“What kind of a Hispanist am I if I never tried Spanish sopa de ajo(garlic soup)?” I asked myself recently. So I decided to make my first garlic soup ever. Even though it didn’t
look, feel, or taste like what we call “soup” in my culture (no potatoes! no carrots! no cabbage!), it was still very good and hearty, which was especially appropriate for the first cold spell this Fall.
Here are the ingredients I used:
- Half a loaf of stale bread (please don’t get that weird kind that never goes stale).
- 10-12 cloves of garlic (I wimped out and only added 8, which was a mistake).
- several strips of bacon and some bacon bits (this is what I used to substitute for Spanish amazing jamon serrano which I obviously don’t have here)
- 6 eggs
- some stock that I substituted with water
- olive oil
- a little paprika (substitute with cayenne paper if you don’t mind hotness.)
In some olive oil, fry bacon strips cut into pieces until they become golden. Cut garlic cloves into smallish pieces and add them to the pan. Make sure the garlic becomes golden but doesn’t burn.
Cut your stale loaf into crouton-sized cubes and add them to the frying-pan. When all ingredients are pleasantly golden, remove the pan from the fire and add 1/3 of a teaspoon of paprika. It is supposed to cover your ingredients with nice reddish color. Make sure paprika doesn’t burn, though!
In the meanwhile, heat up your stock (or water) in a pan. Add some more crouton-sized pieces of stale bread. Some people just add big slices of bread but that’s too exotic for me. When the ingredients in the frying pan are ready, add them to the stock. Now, let everything simmer for 20 minutes. I didn’t add any salt because my bacon was salty enough for my preferences. This is up to you, of course.
IMPORTANT: At no point should you allow your soup to boil. So keep an eye on it at all times. It boils, it’s ruined.
When the soup is almost done, beat the eggs into it. I also left two yolks out and added them to the plate after the soup was served. When you break up the yolk in the plate, it spreads around, and the soup becomes even more delicious.
Here is what the garlic soup ended up looking like:
I obviously need to get a new camera soon because I don’t think that on this cell phone photo you can really see that the soup ended up looking like a flower in the plate. It was very tasty, too.
8 thoughts on “Spanish Garlic Soup (Sopa de Ajo): A Recipe”
I make something similar, but mine ends up thicker, and I don’t use bacon (I can’t remember the recipe off the top of my head, so I can’t remember if its thicker because I put more egg in, or if I add milk.) But you’re right. For something that sounds so simple, it’s remarkably hearty and a great winter soup!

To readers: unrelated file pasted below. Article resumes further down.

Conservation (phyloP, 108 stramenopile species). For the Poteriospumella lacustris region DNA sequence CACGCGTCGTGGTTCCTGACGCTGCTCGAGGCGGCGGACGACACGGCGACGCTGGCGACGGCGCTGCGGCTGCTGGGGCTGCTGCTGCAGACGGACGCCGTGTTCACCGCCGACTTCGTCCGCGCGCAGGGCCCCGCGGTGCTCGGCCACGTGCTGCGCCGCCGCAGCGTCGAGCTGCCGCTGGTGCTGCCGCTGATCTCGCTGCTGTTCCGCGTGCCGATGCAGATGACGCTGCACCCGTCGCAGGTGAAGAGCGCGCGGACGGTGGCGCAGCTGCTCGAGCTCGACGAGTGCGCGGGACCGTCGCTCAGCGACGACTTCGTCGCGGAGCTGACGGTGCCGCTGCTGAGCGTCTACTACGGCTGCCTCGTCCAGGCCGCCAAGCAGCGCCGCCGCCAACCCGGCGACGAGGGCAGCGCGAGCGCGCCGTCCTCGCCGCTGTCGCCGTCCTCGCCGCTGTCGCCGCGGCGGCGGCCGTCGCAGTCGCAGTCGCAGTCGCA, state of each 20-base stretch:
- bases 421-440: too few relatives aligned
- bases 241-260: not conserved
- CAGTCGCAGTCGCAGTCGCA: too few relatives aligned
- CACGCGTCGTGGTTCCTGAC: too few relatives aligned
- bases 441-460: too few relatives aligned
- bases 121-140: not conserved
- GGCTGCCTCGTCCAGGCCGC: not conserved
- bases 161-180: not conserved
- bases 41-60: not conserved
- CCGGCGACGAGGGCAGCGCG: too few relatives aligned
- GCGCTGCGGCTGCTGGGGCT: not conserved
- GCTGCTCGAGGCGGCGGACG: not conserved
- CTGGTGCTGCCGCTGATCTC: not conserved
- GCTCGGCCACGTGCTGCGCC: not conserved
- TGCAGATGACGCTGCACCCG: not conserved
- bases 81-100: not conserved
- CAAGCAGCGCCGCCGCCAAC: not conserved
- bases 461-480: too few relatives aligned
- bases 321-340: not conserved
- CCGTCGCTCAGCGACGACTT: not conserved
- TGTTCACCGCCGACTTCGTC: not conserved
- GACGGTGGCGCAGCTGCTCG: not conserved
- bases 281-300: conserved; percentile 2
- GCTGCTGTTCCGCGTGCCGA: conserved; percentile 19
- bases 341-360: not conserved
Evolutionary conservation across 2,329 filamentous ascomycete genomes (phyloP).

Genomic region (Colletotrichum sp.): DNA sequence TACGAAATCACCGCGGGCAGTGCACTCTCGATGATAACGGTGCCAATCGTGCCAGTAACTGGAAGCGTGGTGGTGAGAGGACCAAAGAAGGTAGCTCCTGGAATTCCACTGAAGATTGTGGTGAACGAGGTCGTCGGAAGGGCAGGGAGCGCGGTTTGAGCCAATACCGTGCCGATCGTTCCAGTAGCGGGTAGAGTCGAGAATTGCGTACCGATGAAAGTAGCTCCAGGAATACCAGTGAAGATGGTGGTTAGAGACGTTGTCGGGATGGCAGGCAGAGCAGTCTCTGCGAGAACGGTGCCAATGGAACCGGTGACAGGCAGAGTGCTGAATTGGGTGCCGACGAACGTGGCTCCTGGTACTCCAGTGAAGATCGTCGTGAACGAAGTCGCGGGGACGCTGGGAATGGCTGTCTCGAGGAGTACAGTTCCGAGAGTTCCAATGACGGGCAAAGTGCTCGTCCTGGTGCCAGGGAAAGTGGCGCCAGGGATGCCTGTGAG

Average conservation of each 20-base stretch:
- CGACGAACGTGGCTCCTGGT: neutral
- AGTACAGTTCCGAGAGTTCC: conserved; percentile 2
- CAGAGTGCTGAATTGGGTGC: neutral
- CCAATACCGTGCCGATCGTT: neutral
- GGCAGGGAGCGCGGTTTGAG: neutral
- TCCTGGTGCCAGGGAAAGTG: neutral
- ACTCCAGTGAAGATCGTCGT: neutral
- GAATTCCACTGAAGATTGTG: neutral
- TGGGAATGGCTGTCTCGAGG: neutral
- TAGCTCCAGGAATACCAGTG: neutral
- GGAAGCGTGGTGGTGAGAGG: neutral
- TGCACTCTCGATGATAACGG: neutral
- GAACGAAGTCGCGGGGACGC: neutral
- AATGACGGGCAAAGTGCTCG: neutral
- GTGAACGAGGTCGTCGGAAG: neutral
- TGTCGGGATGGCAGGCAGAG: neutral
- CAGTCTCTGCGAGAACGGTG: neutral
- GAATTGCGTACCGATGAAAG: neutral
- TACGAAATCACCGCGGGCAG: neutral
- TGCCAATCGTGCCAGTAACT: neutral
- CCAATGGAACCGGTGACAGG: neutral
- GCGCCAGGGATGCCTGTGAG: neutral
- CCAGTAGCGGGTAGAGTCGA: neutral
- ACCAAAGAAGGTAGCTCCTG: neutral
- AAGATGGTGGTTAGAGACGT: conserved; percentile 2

I wonder about using bacon instead of jamón serrano. All of the jamón serrano that I have tasted in Spain is much more flavorful than any bacon in the US I have tasted in the past 40 years, especially store bought bacon. A website called spain-recipes.com claims to have real . jamón serrano. Have you ever thought about a side career as a food photographer, Clarissa? You keep coming up with these photos & recipes that make me change my weekend plans.
Thank you for the compliments to the recipes, Diego! The photos are low-quality for now because I’m taking pictures with a cell phone. Soon, I’ll start taking photos with a real camera, and those will be much better.
Jamon serrano is, of course, completely different from bacon. Oh, I love it. But there is no way to buy it around here. Shipping it would cost too much.
mhh… well… you definitelly can not use anything instead of jamón serrano xDD.. but you can ot do sopa de ajo without some cured pork meat on it, so bacon is a good solution.
well I wanted to mention that my idea of sopa de ajo doesn´t look like that at all… I have never seen anyone putting egg on it!! but maybe yours is a southern recipy and, well, sopa de ajo is a southern thing in itself so I´m not saying anything about that. And in my family the bread is grated.
but anyway, yours look really good!
It’s supposed to be more a Burgos area recipe. I constructed it from 3 different recipes, though, so I don’t even know what it ended up being. 🙂 🙂
“but anyway, yours look really good!”
-Thank you! The approval of a REAL Spanish person is highly welcome!!!
I’m going to try making churros con chocolate next.
I just wanted to say that I made sopa de ajo last night and it was delicious!! I had never heard about it before your blog (even though I adore Spanish food) and have been wanting to try it ever since I read your post. And last night, I went for it. So delicious, flavorful, and hearty. Thanks for posting the recipe!!! 🙂
That’s really good to know. I love it when people enjoy my recipes. Buen provecho! (Bon appetit!).